Leuchtstruktur Shop: Of Sun Disks, World Portals and Medicine Wheels – Ancient North American Art

Of Sun Disks, World Portals and Medicine Wheels – Floater Structures in the Ancient North American Art

(PDF-File by Floco Tausin)

Eye floaters – vitreous opacities or consciousness light? A glimpse into the art and myths of former and nonWestern cultures suggests that floaters had a spiritual meaning for many people. This article presents floater motifs and their meaning in North American Indian cultures.

This article is based on the experience that a certain type of eye floaters – the “shining structure floaters” – are more than “vitreous opacities,” as ophthalmology claims. This insight came to me by my teacher, the seer Nestor (Tausin 2012a, 2010a, 2009). In my further research, I found numerous indications that floaters – along with other entoptic phenomena – were perceived, artistically reproduced and passed down by the people of many cultures, ancient and modern (e.g. Tausin 2012b, 2012c). They were probably seen during consciousness altering ritual practices and have been mythically or spiritually interpreted (Tausin 2012d, 2010b). This article supports this assumption by presenting floater structures in some of the native cultures of North America. Examples include all of the major cultural regions: the Arctic and Subarctic (Inuit, Yupik), the Northwest Coast (Tlingit), California (Chumash), the Great Basin (Shoshone), the Pueblo cultures of the Southwest, the Algonquian and Sioux tribes of the East and the Great Plains, as well as the Mound Builders of the Southeast.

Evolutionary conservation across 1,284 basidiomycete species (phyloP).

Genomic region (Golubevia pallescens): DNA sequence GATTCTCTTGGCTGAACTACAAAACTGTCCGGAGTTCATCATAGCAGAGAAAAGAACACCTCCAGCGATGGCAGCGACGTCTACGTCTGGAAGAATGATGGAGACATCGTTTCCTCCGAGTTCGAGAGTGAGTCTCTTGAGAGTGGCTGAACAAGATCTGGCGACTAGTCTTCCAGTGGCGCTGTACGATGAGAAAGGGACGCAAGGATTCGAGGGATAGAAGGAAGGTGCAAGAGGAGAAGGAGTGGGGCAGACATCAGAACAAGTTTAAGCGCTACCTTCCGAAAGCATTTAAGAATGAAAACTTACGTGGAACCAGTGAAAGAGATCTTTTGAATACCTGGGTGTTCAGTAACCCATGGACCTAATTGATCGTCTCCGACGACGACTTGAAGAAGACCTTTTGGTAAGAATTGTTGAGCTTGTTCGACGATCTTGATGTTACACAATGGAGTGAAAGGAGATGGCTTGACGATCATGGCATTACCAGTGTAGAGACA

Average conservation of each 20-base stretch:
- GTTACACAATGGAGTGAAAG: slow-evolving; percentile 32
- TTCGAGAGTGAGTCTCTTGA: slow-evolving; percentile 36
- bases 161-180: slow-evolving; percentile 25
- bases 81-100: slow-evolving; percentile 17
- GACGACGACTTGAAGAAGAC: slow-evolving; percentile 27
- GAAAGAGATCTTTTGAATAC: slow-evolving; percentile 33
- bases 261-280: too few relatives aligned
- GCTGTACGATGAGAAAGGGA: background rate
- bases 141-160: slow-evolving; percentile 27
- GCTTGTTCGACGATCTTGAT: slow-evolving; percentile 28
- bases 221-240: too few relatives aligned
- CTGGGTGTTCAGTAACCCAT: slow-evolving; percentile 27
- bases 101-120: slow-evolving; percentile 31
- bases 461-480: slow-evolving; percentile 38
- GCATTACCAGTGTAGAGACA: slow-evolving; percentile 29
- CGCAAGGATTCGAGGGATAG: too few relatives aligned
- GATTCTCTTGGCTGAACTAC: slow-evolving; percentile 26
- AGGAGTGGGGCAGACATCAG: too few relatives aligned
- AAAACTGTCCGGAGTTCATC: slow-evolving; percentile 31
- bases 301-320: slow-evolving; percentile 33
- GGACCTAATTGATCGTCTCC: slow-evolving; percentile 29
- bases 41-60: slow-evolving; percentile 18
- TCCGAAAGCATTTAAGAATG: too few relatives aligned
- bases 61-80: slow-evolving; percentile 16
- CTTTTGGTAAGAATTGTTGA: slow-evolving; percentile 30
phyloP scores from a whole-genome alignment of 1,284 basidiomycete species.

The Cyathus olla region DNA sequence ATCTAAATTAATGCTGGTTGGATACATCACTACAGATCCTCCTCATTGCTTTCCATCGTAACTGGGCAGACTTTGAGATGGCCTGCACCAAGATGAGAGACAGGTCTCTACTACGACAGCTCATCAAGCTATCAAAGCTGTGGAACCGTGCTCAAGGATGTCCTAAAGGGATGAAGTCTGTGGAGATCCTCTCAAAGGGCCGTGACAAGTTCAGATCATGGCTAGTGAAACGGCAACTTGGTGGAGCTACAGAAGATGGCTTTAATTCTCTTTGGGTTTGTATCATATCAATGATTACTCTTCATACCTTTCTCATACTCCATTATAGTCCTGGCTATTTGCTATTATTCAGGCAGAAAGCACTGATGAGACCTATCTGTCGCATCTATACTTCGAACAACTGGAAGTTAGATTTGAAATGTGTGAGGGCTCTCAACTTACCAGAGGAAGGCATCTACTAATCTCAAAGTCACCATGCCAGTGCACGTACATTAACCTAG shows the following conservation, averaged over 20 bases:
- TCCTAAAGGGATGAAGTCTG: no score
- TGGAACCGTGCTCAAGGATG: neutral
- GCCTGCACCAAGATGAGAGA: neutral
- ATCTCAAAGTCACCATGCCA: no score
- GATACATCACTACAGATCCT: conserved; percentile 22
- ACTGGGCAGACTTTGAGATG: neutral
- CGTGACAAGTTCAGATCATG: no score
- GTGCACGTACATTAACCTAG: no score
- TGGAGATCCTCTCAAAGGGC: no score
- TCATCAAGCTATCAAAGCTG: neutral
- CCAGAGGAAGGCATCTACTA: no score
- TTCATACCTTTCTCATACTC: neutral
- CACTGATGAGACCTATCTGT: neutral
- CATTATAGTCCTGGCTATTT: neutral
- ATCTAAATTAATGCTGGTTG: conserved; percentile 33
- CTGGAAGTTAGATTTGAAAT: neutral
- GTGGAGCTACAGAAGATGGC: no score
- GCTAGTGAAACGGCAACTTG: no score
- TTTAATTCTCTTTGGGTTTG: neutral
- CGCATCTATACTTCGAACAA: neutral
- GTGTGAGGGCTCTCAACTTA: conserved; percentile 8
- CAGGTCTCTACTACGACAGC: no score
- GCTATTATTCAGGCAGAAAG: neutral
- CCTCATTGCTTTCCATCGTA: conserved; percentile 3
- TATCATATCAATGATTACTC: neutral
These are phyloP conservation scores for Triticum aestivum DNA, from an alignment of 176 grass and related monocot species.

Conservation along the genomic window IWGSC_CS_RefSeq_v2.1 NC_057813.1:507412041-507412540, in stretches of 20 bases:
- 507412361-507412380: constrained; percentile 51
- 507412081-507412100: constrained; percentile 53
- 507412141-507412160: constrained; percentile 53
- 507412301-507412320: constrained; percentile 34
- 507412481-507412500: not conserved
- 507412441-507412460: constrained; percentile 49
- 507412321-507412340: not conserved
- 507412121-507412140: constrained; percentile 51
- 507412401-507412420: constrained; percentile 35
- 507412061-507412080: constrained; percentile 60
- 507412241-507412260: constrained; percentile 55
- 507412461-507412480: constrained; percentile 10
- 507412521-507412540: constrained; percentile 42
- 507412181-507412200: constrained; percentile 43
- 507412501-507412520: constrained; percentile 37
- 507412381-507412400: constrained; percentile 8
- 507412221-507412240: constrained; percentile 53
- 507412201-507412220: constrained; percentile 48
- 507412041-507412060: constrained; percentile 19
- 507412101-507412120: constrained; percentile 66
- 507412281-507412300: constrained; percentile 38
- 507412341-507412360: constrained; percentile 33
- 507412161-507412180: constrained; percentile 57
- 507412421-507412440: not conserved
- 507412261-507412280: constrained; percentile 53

These areas were inhabited by Paleo-Indian huntergatherers who had immigrated from Asia in prehistoric times. Various cultures developed from these PaleoIndians in the Archaic period (c. 10.000-1000 BC). Some of these gradually moved on to agricultural and sedentary lifestyles, forming complex societies. Others remained nomadic hunter-gatherers or practiced hybrid lifestyles. The women and men of these cultures crafted tools, weapons, jewelry and textiles from stone and from products of animals and plants. Some produced ceramics, practiced rock painting or carving and constructed complex sites and earthworks...